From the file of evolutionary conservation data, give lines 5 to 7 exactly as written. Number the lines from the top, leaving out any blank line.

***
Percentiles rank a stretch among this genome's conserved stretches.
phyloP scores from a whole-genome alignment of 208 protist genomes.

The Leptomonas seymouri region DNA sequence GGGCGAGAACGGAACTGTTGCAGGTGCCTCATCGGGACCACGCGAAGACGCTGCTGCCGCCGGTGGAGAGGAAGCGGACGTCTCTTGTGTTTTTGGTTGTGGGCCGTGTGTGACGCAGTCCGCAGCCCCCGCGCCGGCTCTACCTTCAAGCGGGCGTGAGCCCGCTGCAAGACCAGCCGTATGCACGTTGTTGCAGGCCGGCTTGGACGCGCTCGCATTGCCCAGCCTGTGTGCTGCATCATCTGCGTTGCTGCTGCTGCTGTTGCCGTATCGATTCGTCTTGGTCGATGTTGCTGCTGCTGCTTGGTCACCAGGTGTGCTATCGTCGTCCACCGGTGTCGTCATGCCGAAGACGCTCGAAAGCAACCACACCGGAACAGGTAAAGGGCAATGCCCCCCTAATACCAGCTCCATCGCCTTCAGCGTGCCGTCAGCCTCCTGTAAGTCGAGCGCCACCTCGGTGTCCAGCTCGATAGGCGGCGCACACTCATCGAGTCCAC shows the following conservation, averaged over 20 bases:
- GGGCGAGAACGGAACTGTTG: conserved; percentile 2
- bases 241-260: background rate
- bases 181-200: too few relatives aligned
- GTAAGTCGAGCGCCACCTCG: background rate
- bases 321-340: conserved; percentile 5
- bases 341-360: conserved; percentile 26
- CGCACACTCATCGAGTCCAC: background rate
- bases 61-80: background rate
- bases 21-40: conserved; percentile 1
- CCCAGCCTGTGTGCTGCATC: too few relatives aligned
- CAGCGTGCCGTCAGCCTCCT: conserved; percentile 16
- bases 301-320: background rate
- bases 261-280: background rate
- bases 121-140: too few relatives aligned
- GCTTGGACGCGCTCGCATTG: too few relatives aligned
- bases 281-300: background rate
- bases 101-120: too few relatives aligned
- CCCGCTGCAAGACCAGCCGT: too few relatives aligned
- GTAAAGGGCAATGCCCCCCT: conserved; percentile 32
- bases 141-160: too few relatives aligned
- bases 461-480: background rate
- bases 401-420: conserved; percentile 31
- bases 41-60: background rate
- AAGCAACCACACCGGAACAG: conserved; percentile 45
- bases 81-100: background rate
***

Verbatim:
- bases 241-260: background rate
- bases 181-200: too few relatives aligned
- GTAAGTCGAGCGCCACCTCG: background rate